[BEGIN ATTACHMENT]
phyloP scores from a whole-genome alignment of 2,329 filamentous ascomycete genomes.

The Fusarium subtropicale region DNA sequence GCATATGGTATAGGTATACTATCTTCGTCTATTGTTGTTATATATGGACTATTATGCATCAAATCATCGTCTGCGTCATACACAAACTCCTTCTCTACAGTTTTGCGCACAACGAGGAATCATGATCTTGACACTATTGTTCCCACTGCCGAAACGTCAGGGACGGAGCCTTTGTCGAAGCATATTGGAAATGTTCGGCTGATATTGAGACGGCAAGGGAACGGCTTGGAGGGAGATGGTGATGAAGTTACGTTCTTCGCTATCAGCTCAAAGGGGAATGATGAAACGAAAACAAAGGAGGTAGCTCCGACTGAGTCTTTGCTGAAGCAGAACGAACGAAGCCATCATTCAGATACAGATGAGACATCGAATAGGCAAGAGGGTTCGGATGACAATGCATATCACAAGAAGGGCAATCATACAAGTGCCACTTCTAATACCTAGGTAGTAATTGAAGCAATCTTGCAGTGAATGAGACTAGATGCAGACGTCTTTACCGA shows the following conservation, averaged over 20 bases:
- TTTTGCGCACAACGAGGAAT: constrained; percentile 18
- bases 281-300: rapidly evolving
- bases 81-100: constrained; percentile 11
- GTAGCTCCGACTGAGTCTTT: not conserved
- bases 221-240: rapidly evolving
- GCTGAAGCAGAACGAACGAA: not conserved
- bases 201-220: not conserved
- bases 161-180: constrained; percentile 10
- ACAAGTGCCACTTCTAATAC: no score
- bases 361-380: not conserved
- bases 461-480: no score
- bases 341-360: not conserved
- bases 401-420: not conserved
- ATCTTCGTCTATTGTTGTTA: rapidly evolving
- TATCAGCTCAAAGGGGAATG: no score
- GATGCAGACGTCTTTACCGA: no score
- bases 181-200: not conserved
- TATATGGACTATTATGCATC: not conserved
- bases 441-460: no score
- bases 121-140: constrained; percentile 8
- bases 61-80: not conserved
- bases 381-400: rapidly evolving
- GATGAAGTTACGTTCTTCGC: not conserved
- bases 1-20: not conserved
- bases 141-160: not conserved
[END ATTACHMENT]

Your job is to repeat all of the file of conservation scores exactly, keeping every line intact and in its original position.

phyloP scores from a whole-genome alignment of 2,329 filamentous ascomycete genomes.

The Fusarium subtropicale region DNA sequence GCATATGGTATAGGTATACTATCTTCGTCTATTGTTGTTATATATGGACTATTATGCATCAAATCATCGTCTGCGTCATACACAAACTCCTTCTCTACAGTTTTGCGCACAACGAGGAATCATGATCTTGACACTATTGTTCCCACTGCCGAAACGTCAGGGACGGAGCCTTTGTCGAAGCATATTGGAAATGTTCGGCTGATATTGAGACGGCAAGGGAACGGCTTGGAGGGAGATGGTGATGAAGTTACGTTCTTCGCTATCAGCTCAAAGGGGAATGATGAAACGAAAACAAAGGAGGTAGCTCCGACTGAGTCTTTGCTGAAGCAGAACGAACGAAGCCATCATTCAGATACAGATGAGACATCGAATAGGCAAGAGGGTTCGGATGACAATGCATATCACAAGAAGGGCAATCATACAAGTGCCACTTCTAATACCTAGGTAGTAATTGAAGCAATCTTGCAGTGAATGAGACTAGATGCAGACGTCTTTACCGA shows the following conservation, averaged over 20 bases:
- TTTTGCGCACAACGAGGAAT: constrained; percentile 18
- bases 281-300: rapidly evolving
- bases 81-100: constrained; percentile 11
- GTAGCTCCGACTGAGTCTTT: not conserved
- bases 221-240: rapidly evolving
- GCTGAAGCAGAACGAACGAA: not conserved
- bases 201-220: not conserved
- bases 161-180: constrained; percentile 10
- ACAAGTGCCACTTCTAATAC: no score
- bases 361-380: not conserved
- bases 461-480: no score
- bases 341-360: not conserved
- bases 401-420: not conserved
- ATCTTCGTCTATTGTTGTTA: rapidly evolving
- TATCAGCTCAAAGGGGAATG: no score
- GATGCAGACGTCTTTACCGA: no score
- bases 181-200: not conserved
- TATATGGACTATTATGCATC: not conserved
- bases 441-460: no score
- bases 121-140: constrained; percentile 8
- bases 61-80: not conserved
- bases 381-400: rapidly evolving
- GATGAAGTTACGTTCTTCGC: not conserved
- bases 1-20: not conserved
- bases 141-160: not conserved